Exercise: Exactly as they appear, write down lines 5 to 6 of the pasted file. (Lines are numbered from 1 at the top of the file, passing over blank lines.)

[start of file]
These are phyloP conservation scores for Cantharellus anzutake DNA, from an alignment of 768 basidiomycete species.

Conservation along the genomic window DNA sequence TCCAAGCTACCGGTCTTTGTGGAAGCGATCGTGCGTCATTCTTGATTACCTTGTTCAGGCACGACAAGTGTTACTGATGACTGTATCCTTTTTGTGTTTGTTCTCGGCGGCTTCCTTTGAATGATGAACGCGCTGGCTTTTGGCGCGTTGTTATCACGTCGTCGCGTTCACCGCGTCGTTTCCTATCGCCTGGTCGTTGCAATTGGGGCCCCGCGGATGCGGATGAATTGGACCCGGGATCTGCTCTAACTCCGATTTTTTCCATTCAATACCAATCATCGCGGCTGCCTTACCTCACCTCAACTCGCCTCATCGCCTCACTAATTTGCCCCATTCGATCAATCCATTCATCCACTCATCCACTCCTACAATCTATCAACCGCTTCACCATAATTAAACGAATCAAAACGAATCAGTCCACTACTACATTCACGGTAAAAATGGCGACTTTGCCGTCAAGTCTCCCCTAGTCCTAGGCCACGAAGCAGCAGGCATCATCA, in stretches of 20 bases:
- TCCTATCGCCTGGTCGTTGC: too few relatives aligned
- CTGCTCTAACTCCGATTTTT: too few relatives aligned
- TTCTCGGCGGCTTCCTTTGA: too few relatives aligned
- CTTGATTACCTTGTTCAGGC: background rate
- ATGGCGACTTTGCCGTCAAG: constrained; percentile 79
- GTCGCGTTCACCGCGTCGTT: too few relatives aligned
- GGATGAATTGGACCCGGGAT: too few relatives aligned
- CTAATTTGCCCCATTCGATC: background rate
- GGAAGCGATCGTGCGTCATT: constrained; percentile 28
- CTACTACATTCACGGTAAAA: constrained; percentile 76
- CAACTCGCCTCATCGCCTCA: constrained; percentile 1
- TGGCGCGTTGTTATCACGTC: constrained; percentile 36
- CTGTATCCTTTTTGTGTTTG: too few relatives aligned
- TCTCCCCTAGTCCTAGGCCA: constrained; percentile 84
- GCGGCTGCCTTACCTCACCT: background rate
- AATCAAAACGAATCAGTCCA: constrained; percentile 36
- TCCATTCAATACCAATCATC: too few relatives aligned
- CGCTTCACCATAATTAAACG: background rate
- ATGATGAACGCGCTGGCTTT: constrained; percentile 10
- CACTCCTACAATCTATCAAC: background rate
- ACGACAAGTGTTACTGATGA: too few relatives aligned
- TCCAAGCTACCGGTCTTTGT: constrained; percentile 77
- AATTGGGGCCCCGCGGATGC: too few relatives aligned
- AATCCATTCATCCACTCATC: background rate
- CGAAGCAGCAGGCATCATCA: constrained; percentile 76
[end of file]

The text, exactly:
- TTCTCGGCGGCTTCCTTTGA: too few relatives aligned
- CTTGATTACCTTGTTCAGGC: background rate